It's imperative to return to the global peace agenda

10 October 2006
Article

North Korea's test has mounted a grave challenge to the global nuclear order, which it simply cannot ignore. It shows that a small, impoverished, politically isolated country which cannot even feed its people can build nuclear weapons if it's determined to. Contrary to illusions prevalent especially in India, splitting the atom requires neither high science nor very advanced technology.

The science is more than 60 years old, and the technology no more sophisticated than what a car garage has-once you have fissile material or reactors. The knowhow is in the public domain.

Second, the blast exposes the folly of relying on purely physical or barrier controls, of the kind imposed by International Atomic Energy Agency safeguards under the Non-Proliferation Treaty, to ensure that nuclear materials are not put to military use.

Such safeguards are imperfect and leak-prone. For instance, in past years, they failed to account for over 20 kg of plutonium in civilian reprocessing plants. Only 3 to 8 kilos are enough to make one mass-destruction weapon. Besides, a country can walk out of the NPT at three months' notice and divert technology/materials acquired under it to military uses. That's what Pyongyang did, and Iran might do if cornered.

Third, a critical ingredient in a country's decision not to cross the nuclear-weapons threshold is political will favouring non-proliferation. Without this, safeguards and sanctions are ineffectual.

This will has got greatly weakened in a number of countries-largely because the NPT-recognised nuclear-weapons states (NWSs) and de facto NWSs (India, Pakistan, Israel) have doggedly refused to undertake nuclear restraint and arms reduction, leave alone disarmament. One-and-a-half decades after the Cold War ended, thousands of nukes remain on high alert.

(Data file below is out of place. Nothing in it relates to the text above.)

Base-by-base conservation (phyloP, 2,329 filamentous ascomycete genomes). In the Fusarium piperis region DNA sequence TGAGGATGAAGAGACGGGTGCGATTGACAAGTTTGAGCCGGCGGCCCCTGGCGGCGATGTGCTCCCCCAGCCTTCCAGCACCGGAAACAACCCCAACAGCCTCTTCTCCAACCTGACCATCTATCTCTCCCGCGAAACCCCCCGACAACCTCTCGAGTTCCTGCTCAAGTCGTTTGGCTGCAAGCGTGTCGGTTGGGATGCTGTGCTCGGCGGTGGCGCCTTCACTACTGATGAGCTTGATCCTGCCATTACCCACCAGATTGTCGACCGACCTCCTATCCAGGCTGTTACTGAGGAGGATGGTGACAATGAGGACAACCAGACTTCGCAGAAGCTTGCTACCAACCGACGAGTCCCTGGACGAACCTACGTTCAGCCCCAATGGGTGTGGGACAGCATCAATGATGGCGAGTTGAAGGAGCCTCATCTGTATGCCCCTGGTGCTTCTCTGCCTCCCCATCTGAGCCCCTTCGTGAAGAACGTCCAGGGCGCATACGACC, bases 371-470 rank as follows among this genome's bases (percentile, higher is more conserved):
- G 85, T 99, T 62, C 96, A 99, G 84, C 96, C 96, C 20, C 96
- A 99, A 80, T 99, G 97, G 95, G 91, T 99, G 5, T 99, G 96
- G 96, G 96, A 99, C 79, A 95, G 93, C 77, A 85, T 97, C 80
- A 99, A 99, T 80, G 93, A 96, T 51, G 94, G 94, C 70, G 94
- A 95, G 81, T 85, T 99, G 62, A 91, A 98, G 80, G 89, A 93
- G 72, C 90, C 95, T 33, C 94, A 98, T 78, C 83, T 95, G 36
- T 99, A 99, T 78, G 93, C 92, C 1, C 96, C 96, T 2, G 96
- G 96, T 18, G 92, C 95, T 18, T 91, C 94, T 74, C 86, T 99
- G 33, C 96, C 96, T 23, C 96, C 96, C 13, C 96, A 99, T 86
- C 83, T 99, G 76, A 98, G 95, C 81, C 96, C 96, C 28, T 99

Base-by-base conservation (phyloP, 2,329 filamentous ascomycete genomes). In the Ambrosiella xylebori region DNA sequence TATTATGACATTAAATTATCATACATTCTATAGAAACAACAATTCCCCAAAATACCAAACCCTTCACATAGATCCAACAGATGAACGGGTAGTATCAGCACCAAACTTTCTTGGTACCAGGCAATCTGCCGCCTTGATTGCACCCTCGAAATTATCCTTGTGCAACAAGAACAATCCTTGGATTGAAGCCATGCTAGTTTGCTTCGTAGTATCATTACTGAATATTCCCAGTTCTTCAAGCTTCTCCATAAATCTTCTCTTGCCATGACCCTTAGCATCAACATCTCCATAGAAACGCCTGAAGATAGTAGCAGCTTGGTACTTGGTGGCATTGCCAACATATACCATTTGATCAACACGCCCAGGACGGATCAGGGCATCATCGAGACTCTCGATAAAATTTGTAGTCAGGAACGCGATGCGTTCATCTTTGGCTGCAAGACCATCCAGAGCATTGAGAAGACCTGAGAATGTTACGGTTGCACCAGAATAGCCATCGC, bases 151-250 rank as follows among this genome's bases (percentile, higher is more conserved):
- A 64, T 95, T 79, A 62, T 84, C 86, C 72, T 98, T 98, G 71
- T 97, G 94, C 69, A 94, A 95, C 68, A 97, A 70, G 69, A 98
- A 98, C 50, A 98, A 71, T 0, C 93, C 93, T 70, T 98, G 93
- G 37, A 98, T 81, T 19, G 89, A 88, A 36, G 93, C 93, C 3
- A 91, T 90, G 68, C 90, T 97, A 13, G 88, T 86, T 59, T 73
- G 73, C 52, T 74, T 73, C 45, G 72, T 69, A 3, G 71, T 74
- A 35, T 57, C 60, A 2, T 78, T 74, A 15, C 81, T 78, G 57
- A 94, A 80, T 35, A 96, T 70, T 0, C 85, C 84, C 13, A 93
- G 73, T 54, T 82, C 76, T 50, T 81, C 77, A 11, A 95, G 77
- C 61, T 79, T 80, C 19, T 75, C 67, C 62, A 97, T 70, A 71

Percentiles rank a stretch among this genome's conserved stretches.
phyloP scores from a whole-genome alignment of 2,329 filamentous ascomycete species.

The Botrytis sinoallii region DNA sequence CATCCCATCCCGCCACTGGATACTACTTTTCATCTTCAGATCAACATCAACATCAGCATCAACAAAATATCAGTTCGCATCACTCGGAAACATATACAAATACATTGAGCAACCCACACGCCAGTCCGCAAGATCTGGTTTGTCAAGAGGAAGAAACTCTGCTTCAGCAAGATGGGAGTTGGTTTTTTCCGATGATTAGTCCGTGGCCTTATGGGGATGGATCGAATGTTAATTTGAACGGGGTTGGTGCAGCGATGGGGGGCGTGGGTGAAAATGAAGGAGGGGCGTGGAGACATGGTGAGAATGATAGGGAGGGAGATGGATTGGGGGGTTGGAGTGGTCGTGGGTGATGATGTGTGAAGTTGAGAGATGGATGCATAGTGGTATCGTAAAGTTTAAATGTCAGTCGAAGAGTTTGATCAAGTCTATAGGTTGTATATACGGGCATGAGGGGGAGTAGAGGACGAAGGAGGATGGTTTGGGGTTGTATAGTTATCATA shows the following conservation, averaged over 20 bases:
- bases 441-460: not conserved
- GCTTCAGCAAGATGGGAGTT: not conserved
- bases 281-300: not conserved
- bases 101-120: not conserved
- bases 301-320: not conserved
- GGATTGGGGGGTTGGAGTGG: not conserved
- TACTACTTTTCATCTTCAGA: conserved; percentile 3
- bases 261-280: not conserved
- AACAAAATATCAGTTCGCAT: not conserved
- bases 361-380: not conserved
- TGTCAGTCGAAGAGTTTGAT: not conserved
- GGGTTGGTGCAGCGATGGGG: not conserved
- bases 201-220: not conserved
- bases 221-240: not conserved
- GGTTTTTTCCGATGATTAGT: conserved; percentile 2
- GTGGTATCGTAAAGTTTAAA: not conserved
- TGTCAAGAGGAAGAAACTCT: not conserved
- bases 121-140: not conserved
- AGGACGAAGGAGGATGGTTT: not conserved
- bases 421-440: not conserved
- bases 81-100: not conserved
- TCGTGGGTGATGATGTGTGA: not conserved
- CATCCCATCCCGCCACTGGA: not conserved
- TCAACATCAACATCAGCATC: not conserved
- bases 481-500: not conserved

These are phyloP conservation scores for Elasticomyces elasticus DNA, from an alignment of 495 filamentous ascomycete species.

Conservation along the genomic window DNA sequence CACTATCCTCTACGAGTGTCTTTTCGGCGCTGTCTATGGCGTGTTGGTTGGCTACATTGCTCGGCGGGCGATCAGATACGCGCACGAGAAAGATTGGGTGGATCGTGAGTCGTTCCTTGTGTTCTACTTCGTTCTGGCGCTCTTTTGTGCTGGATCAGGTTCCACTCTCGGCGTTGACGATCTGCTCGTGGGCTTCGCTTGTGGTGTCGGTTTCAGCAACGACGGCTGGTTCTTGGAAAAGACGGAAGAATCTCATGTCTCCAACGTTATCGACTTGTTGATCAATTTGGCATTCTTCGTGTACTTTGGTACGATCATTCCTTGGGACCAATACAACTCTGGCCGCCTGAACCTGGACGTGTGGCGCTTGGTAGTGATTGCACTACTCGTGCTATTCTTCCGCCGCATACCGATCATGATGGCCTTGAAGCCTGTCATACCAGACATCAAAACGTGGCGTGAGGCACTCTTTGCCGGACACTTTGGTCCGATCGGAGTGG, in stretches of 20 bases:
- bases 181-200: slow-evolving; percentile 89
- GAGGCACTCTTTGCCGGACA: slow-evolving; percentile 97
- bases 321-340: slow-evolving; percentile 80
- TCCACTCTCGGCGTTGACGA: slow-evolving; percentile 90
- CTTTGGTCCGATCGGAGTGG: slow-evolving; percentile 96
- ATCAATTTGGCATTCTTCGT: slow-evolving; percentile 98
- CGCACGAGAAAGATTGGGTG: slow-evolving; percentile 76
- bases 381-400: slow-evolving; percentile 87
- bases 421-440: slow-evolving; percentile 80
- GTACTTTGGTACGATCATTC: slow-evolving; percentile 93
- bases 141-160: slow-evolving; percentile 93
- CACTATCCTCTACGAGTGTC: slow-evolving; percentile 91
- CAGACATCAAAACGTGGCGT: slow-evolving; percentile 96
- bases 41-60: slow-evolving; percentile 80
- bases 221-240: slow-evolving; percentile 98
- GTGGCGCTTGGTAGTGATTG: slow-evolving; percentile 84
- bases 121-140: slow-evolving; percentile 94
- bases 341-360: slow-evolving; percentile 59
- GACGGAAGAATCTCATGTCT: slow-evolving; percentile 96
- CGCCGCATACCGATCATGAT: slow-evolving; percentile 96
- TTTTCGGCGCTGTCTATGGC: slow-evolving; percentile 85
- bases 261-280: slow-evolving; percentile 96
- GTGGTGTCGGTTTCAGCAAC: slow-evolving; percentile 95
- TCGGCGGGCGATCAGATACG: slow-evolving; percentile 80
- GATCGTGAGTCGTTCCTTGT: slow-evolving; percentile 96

It's futile to blame the NPT for this. The NWSs have flagrantly violated its Article VI, which mandates complete elimination of nuclear weapons-declared a legal obligation by the World Court in 1996. Slavishly imitating them in their many-splendoured hypocrisy are the de facto NWSs, including India, once a frontline disarmament campaigner.

India's nuclear deal with the US is widely seen as granting approval to double standards: rewards and indulgence for America's friends (India, Israel, Pakistan), and punishment for Iran or N. Korea. But double standards are not Washington's monopoly. All NWSs practise them.

Unless the NWSs deliver on their part of the global non-proliferation bargain by taking visible, sincere, irreversible steps towards disarmament, more non-NWSs will be tempted to acquire these horror weapons. The US's illegal and unjust war on Iraq has fostered the illusion that nuclear weapons can deter conventional attacks. So it could be a matter of time before yet more states make/acquire nuclear weapons, making the world frighteningly more dangerous.

Japan and South Korea would be disastrously mistaken to react to Pyongyang's test by going nuclear. Washington would be equally wrong to accelerate its as-yet-unproven pie-in-the-sky ballistic missile defence ("Star Wars") programme. This will only encourage strategic instability and proliferation everywhere.

There is an alternative: work for a Northeast Asian nuclear weapons-free zone, make deep cuts in NWS arsenals, and negotiate a global nuclear-weapons abolition treaty like the Chemical Weapons Convention. As India argued for 50 years, nuclear weapons don't provide security; they catalyse arms-racing and insecurity. The way forward lies in disarmament.

In 1998, India unlearned this lesson. It must re-learn it. So must all the NWSs-unless they want limitless proliferation and an unsafe world.

Copyright 2006 The Hindustan Times